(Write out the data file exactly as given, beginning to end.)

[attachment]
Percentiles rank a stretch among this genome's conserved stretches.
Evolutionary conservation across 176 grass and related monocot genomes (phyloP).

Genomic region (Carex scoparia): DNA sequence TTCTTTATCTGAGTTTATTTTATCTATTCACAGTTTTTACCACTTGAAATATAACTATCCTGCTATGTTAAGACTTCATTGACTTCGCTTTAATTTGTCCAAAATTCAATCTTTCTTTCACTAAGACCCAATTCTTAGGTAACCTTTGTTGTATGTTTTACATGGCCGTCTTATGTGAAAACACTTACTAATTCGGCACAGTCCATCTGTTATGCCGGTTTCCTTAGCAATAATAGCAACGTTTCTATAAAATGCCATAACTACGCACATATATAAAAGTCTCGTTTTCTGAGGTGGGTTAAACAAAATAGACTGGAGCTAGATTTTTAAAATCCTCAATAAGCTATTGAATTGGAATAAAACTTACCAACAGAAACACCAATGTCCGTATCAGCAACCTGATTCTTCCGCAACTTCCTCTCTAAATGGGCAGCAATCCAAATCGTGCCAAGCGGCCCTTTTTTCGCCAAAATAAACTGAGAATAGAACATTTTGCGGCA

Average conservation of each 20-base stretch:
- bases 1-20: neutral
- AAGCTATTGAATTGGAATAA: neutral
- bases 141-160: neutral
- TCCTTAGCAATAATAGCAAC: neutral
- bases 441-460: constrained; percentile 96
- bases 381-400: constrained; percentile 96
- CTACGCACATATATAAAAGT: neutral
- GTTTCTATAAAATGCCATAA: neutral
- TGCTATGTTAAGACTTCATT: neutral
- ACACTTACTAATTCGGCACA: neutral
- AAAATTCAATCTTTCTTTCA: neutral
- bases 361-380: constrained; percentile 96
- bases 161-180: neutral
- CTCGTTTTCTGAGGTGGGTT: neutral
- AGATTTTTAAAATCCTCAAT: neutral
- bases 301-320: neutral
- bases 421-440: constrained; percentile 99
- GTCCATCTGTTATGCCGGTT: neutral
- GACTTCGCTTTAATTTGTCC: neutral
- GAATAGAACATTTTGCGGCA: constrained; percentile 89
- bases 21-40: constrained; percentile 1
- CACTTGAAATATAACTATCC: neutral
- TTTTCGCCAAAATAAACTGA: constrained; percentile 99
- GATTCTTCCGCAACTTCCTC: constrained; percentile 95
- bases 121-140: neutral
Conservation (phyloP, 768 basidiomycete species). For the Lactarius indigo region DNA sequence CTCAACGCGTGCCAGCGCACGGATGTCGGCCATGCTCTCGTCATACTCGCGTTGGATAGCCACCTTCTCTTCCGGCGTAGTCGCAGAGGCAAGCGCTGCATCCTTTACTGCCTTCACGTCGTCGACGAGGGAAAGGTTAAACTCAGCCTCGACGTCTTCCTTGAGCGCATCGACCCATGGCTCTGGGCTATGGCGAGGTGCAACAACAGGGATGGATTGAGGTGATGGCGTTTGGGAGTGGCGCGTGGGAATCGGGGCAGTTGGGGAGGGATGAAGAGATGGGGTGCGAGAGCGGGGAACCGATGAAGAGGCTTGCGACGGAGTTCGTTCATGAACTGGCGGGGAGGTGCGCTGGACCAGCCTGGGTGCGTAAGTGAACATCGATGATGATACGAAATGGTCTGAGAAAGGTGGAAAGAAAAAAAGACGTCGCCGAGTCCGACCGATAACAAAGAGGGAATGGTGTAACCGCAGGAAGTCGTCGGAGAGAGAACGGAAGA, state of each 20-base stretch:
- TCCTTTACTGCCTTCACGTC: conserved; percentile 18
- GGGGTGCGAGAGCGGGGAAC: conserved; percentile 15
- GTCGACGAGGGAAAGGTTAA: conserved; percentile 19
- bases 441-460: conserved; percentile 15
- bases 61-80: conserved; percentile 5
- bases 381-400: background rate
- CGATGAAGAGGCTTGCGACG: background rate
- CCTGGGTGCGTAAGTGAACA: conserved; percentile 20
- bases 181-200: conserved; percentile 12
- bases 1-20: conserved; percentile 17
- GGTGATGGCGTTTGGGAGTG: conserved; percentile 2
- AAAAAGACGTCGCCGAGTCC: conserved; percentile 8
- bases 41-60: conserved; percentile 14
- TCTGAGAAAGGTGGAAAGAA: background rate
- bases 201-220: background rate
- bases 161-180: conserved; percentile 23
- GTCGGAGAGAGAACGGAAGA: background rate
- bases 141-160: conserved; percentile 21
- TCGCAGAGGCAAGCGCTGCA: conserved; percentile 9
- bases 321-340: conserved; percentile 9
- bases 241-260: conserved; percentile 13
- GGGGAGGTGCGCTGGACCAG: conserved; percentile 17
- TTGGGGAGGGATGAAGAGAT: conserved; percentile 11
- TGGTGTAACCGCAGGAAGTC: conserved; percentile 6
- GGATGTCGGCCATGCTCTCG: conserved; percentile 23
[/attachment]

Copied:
Percentiles rank a stretch among this genome's conserved stretches.
Evolutionary conservation across 176 grass and related monocot genomes (phyloP).

Genomic region (Carex scoparia): DNA sequence TTCTTTATCTGAGTTTATTTTATCTATTCACAGTTTTTACCACTTGAAATATAACTATCCTGCTATGTTAAGACTTCATTGACTTCGCTTTAATTTGTCCAAAATTCAATCTTTCTTTCACTAAGACCCAATTCTTAGGTAACCTTTGTTGTATGTTTTACATGGCCGTCTTATGTGAAAACACTTACTAATTCGGCACAGTCCATCTGTTATGCCGGTTTCCTTAGCAATAATAGCAACGTTTCTATAAAATGCCATAACTACGCACATATATAAAAGTCTCGTTTTCTGAGGTGGGTTAAACAAAATAGACTGGAGCTAGATTTTTAAAATCCTCAATAAGCTATTGAATTGGAATAAAACTTACCAACAGAAACACCAATGTCCGTATCAGCAACCTGATTCTTCCGCAACTTCCTCTCTAAATGGGCAGCAATCCAAATCGTGCCAAGCGGCCCTTTTTTCGCCAAAATAAACTGAGAATAGAACATTTTGCGGCA

Average conservation of each 20-base stretch:
- bases 1-20: neutral
- AAGCTATTGAATTGGAATAA: neutral
- bases 141-160: neutral
- TCCTTAGCAATAATAGCAAC: neutral
- bases 441-460: constrained; percentile 96
- bases 381-400: constrained; percentile 96
- CTACGCACATATATAAAAGT: neutral
- GTTTCTATAAAATGCCATAA: neutral
- TGCTATGTTAAGACTTCATT: neutral
- ACACTTACTAATTCGGCACA: neutral
- AAAATTCAATCTTTCTTTCA: neutral
- bases 361-380: constrained; percentile 96
- bases 161-180: neutral
- CTCGTTTTCTGAGGTGGGTT: neutral
- AGATTTTTAAAATCCTCAAT: neutral
- bases 301-320: neutral
- bases 421-440: constrained; percentile 99
- GTCCATCTGTTATGCCGGTT: neutral
- GACTTCGCTTTAATTTGTCC: neutral
- GAATAGAACATTTTGCGGCA: constrained; percentile 89
- bases 21-40: constrained; percentile 1
- CACTTGAAATATAACTATCC: neutral
- TTTTCGCCAAAATAAACTGA: constrained; percentile 99
- GATTCTTCCGCAACTTCCTC: constrained; percentile 95
- bases 121-140: neutral
Conservation (phyloP, 768 basidiomycete species). For the Lactarius indigo region DNA sequence CTCAACGCGTGCCAGCGCACGGATGTCGGCCATGCTCTCGTCATACTCGCGTTGGATAGCCACCTTCTCTTCCGGCGTAGTCGCAGAGGCAAGCGCTGCATCCTTTACTGCCTTCACGTCGTCGACGAGGGAAAGGTTAAACTCAGCCTCGACGTCTTCCTTGAGCGCATCGACCCATGGCTCTGGGCTATGGCGAGGTGCAACAACAGGGATGGATTGAGGTGATGGCGTTTGGGAGTGGCGCGTGGGAATCGGGGCAGTTGGGGAGGGATGAAGAGATGGGGTGCGAGAGCGGGGAACCGATGAAGAGGCTTGCGACGGAGTTCGTTCATGAACTGGCGGGGAGGTGCGCTGGACCAGCCTGGGTGCGTAAGTGAACATCGATGATGATACGAAATGGTCTGAGAAAGGTGGAAAGAAAAAAAGACGTCGCCGAGTCCGACCGATAACAAAGAGGGAATGGTGTAACCGCAGGAAGTCGTCGGAGAGAGAACGGAAGA, state of each 20-base stretch:
- TCCTTTACTGCCTTCACGTC: conserved; percentile 18
- GGGGTGCGAGAGCGGGGAAC: conserved; percentile 15
- GTCGACGAGGGAAAGGTTAA: conserved; percentile 19
- bases 441-460: conserved; percentile 15
- bases 61-80: conserved; percentile 5
- bases 381-400: background rate
- CGATGAAGAGGCTTGCGACG: background rate
- CCTGGGTGCGTAAGTGAACA: conserved; percentile 20
- bases 181-200: conserved; percentile 12
- bases 1-20: conserved; percentile 17
- GGTGATGGCGTTTGGGAGTG: conserved; percentile 2
- AAAAAGACGTCGCCGAGTCC: conserved; percentile 8
- bases 41-60: conserved; percentile 14
- TCTGAGAAAGGTGGAAAGAA: background rate
- bases 201-220: background rate
- bases 161-180: conserved; percentile 23
- GTCGGAGAGAGAACGGAAGA: background rate
- bases 141-160: conserved; percentile 21
- TCGCAGAGGCAAGCGCTGCA: conserved; percentile 9
- bases 321-340: conserved; percentile 9
- bases 241-260: conserved; percentile 13
- GGGGAGGTGCGCTGGACCAG: conserved; percentile 17
- TTGGGGAGGGATGAAGAGAT: conserved; percentile 11
- TGGTGTAACCGCAGGAAGTC: conserved; percentile 6
- GGATGTCGGCCATGCTCTCG: conserved; percentile 23